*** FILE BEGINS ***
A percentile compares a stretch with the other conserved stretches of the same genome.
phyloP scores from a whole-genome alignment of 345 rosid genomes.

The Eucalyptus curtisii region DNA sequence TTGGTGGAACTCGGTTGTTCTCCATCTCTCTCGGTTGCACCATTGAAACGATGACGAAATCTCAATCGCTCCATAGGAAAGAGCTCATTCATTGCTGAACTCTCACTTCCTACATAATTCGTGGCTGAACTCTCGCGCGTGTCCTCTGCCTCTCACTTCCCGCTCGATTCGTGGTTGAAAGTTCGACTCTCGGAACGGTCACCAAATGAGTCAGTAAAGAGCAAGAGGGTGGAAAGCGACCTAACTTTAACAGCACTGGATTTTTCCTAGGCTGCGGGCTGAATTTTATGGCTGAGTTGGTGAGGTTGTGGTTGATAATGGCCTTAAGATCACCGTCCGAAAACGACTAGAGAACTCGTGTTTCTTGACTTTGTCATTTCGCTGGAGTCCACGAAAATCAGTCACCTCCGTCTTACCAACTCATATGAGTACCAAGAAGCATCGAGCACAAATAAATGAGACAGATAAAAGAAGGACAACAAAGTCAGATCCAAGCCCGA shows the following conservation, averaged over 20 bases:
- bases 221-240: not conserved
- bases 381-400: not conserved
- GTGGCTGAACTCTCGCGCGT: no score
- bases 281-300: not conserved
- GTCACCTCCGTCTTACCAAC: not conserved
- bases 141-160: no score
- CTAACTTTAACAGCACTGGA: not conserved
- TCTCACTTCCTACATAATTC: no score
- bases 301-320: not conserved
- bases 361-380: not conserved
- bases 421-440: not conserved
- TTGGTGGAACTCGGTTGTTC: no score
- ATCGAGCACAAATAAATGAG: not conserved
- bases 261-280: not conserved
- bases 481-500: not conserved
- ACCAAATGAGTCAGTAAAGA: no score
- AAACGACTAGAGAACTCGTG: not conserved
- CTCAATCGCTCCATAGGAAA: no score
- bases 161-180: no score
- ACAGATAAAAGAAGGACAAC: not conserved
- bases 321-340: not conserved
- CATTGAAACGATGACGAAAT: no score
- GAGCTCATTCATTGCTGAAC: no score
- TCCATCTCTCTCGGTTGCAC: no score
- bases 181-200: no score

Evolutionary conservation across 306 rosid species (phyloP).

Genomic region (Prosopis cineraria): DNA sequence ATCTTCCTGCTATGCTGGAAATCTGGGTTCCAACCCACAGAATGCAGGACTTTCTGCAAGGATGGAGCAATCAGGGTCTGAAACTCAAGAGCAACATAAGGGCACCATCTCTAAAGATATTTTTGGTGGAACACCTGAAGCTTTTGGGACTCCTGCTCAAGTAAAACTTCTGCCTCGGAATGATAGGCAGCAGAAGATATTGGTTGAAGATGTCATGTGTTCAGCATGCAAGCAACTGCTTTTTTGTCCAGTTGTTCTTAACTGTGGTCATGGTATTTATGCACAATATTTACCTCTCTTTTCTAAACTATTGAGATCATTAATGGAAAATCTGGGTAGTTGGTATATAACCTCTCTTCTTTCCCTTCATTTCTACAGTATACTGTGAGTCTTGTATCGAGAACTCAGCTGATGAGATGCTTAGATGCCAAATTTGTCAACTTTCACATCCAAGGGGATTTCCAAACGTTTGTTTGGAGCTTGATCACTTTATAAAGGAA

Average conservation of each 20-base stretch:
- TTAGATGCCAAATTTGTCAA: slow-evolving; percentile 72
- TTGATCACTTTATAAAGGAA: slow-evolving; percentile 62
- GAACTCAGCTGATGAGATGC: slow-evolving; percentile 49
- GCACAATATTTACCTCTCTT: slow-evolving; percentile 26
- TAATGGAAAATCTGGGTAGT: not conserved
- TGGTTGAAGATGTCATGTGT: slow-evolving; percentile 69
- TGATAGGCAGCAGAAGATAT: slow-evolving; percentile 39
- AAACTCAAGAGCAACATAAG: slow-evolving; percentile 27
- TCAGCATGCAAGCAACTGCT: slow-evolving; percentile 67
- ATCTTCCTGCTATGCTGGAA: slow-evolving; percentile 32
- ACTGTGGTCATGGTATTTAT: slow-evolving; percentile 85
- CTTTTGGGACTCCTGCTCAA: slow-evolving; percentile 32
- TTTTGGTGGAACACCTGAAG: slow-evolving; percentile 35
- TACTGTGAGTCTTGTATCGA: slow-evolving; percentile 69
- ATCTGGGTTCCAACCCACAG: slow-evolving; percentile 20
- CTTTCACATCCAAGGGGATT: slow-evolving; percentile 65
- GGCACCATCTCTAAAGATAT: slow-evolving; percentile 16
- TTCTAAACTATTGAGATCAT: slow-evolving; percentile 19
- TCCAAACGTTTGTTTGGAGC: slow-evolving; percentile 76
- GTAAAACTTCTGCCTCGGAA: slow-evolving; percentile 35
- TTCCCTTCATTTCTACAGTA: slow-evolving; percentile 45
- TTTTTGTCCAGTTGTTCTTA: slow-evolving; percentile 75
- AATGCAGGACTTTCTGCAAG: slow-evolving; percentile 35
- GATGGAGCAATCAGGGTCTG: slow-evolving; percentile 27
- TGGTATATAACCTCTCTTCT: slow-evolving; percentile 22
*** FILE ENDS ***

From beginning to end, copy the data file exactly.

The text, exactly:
A percentile compares a stretch with the other conserved stretches of the same genome.
phyloP scores from a whole-genome alignment of 345 rosid genomes.

The Eucalyptus curtisii region DNA sequence TTGGTGGAACTCGGTTGTTCTCCATCTCTCTCGGTTGCACCATTGAAACGATGACGAAATCTCAATCGCTCCATAGGAAAGAGCTCATTCATTGCTGAACTCTCACTTCCTACATAATTCGTGGCTGAACTCTCGCGCGTGTCCTCTGCCTCTCACTTCCCGCTCGATTCGTGGTTGAAAGTTCGACTCTCGGAACGGTCACCAAATGAGTCAGTAAAGAGCAAGAGGGTGGAAAGCGACCTAACTTTAACAGCACTGGATTTTTCCTAGGCTGCGGGCTGAATTTTATGGCTGAGTTGGTGAGGTTGTGGTTGATAATGGCCTTAAGATCACCGTCCGAAAACGACTAGAGAACTCGTGTTTCTTGACTTTGTCATTTCGCTGGAGTCCACGAAAATCAGTCACCTCCGTCTTACCAACTCATATGAGTACCAAGAAGCATCGAGCACAAATAAATGAGACAGATAAAAGAAGGACAACAAAGTCAGATCCAAGCCCGA shows the following conservation, averaged over 20 bases:
- bases 221-240: not conserved
- bases 381-400: not conserved
- GTGGCTGAACTCTCGCGCGT: no score
- bases 281-300: not conserved
- GTCACCTCCGTCTTACCAAC: not conserved
- bases 141-160: no score
- CTAACTTTAACAGCACTGGA: not conserved
- TCTCACTTCCTACATAATTC: no score
- bases 301-320: not conserved
- bases 361-380: not conserved
- bases 421-440: not conserved
- TTGGTGGAACTCGGTTGTTC: no score
- ATCGAGCACAAATAAATGAG: not conserved
- bases 261-280: not conserved
- bases 481-500: not conserved
- ACCAAATGAGTCAGTAAAGA: no score
- AAACGACTAGAGAACTCGTG: not conserved
- CTCAATCGCTCCATAGGAAA: no score
- bases 161-180: no score
- ACAGATAAAAGAAGGACAAC: not conserved
- bases 321-340: not conserved
- CATTGAAACGATGACGAAAT: no score
- GAGCTCATTCATTGCTGAAC: no score
- TCCATCTCTCTCGGTTGCAC: no score
- bases 181-200: no score

Evolutionary conservation across 306 rosid species (phyloP).

Genomic region (Prosopis cineraria): DNA sequence ATCTTCCTGCTATGCTGGAAATCTGGGTTCCAACCCACAGAATGCAGGACTTTCTGCAAGGATGGAGCAATCAGGGTCTGAAACTCAAGAGCAACATAAGGGCACCATCTCTAAAGATATTTTTGGTGGAACACCTGAAGCTTTTGGGACTCCTGCTCAAGTAAAACTTCTGCCTCGGAATGATAGGCAGCAGAAGATATTGGTTGAAGATGTCATGTGTTCAGCATGCAAGCAACTGCTTTTTTGTCCAGTTGTTCTTAACTGTGGTCATGGTATTTATGCACAATATTTACCTCTCTTTTCTAAACTATTGAGATCATTAATGGAAAATCTGGGTAGTTGGTATATAACCTCTCTTCTTTCCCTTCATTTCTACAGTATACTGTGAGTCTTGTATCGAGAACTCAGCTGATGAGATGCTTAGATGCCAAATTTGTCAACTTTCACATCCAAGGGGATTTCCAAACGTTTGTTTGGAGCTTGATCACTTTATAAAGGAA

Average conservation of each 20-base stretch:
- TTAGATGCCAAATTTGTCAA: slow-evolving; percentile 72
- TTGATCACTTTATAAAGGAA: slow-evolving; percentile 62
- GAACTCAGCTGATGAGATGC: slow-evolving; percentile 49
- GCACAATATTTACCTCTCTT: slow-evolving; percentile 26
- TAATGGAAAATCTGGGTAGT: not conserved
- TGGTTGAAGATGTCATGTGT: slow-evolving; percentile 69
- TGATAGGCAGCAGAAGATAT: slow-evolving; percentile 39
- AAACTCAAGAGCAACATAAG: slow-evolving; percentile 27
- TCAGCATGCAAGCAACTGCT: slow-evolving; percentile 67
- ATCTTCCTGCTATGCTGGAA: slow-evolving; percentile 32
- ACTGTGGTCATGGTATTTAT: slow-evolving; percentile 85
- CTTTTGGGACTCCTGCTCAA: slow-evolving; percentile 32
- TTTTGGTGGAACACCTGAAG: slow-evolving; percentile 35
- TACTGTGAGTCTTGTATCGA: slow-evolving; percentile 69
- ATCTGGGTTCCAACCCACAG: slow-evolving; percentile 20
- CTTTCACATCCAAGGGGATT: slow-evolving; percentile 65
- GGCACCATCTCTAAAGATAT: slow-evolving; percentile 16
- TTCTAAACTATTGAGATCAT: slow-evolving; percentile 19
- TCCAAACGTTTGTTTGGAGC: slow-evolving; percentile 76
- GTAAAACTTCTGCCTCGGAA: slow-evolving; percentile 35
- TTCCCTTCATTTCTACAGTA: slow-evolving; percentile 45
- TTTTTGTCCAGTTGTTCTTA: slow-evolving; percentile 75
- AATGCAGGACTTTCTGCAAG: slow-evolving; percentile 35
- GATGGAGCAATCAGGGTCTG: slow-evolving; percentile 27
- TGGTATATAACCTCTCTTCT: slow-evolving; percentile 22